Brendan Iribe, former CEO of Facebook-owned virtual engineering company Oculus, leaves the company. Iribe published the news on Facebook and wrote that “after six incredible years I go on” from Oculus. Iribe gave no reason for his departure or says exactly what to do next. “Working with so many talented people at Oculus and Facebook has been the most transformative experience of my career,” he wrote. “This is the first real break I’ve been in for over 20 years. It’s time to load, reflect and be creative. I’m excited about the next chapter.”
Iribe was a founder of Oculus who helped Rift inventor Palmer Luckey to launch the experimental headset at Kickstarter 201
2. He served as CEO until 2016 when he went down to lead Oculus’ PC-based Rift VR division, and the CEO’s position was replaced by a “VR Roll for Facebook VP” held by by Hugo Barra. Iribe was striking absent at the Oculus Connect conference last month, where employee Nate Mitchell handled press interviews – and where PC-based VR was basically an afterthought compared to stand-alone mobile headsets. VRFocus confirms that Mitchell will lead the division forward.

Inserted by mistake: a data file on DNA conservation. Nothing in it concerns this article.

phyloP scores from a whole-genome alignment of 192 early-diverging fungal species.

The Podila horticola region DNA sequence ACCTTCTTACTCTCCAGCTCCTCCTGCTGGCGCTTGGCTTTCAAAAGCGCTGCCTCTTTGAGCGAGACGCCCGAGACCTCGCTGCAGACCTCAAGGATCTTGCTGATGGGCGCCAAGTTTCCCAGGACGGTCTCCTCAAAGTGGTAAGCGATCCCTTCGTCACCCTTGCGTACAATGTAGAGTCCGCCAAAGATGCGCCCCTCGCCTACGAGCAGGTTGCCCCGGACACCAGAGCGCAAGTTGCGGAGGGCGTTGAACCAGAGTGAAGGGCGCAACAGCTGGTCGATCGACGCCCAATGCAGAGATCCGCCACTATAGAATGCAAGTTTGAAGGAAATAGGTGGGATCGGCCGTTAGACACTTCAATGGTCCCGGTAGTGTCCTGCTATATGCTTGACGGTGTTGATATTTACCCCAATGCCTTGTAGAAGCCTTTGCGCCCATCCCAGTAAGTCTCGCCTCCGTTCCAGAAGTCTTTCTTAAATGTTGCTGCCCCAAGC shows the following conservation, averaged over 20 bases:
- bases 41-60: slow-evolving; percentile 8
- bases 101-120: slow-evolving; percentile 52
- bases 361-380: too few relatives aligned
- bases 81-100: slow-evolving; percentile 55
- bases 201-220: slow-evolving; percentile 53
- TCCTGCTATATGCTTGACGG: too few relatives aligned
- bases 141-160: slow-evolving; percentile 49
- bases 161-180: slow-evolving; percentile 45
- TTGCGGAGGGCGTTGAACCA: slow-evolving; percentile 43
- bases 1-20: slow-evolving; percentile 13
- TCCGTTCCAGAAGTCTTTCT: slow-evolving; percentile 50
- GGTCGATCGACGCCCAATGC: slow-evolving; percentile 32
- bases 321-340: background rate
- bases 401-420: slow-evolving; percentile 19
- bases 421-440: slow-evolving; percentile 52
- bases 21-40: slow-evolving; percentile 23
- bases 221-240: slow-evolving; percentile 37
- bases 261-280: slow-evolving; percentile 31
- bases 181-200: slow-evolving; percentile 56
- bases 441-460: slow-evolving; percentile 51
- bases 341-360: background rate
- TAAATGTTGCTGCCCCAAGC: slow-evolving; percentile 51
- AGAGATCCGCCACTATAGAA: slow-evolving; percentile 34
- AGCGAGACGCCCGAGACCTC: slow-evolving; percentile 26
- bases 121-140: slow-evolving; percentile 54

This resignation comes one month after Kevin Systrom and Mike Krieger, co-founder of similarly acquired Instagram companies, suddenly left F acebook – reported that they were frustrated by over-management from the parent company. It is about a year and a half after Luckey himself has been expelled from Oculus sometime after being in the midst of a political controversy. (Zuckerberg has denied that Luckey was fired because of politics, though.)
Facebook does not depend economically on Oculus as it does Instagram; as Iribe pointed out in his departure post, VR is still an experimental field. And Iribe’s time at Oculus has been obviously smooth, but like Luckey, he was named in an intellectual property trial by the gaming company ZeniMax who won a verdict against Oculus (currently suspended at $ 250 million in damages) in 2017. So there is no clear reason for His departure – in addition to the apparent fact that Oculus has developed a lot during Facebook, and it’s not surprising to see some of its original members move on.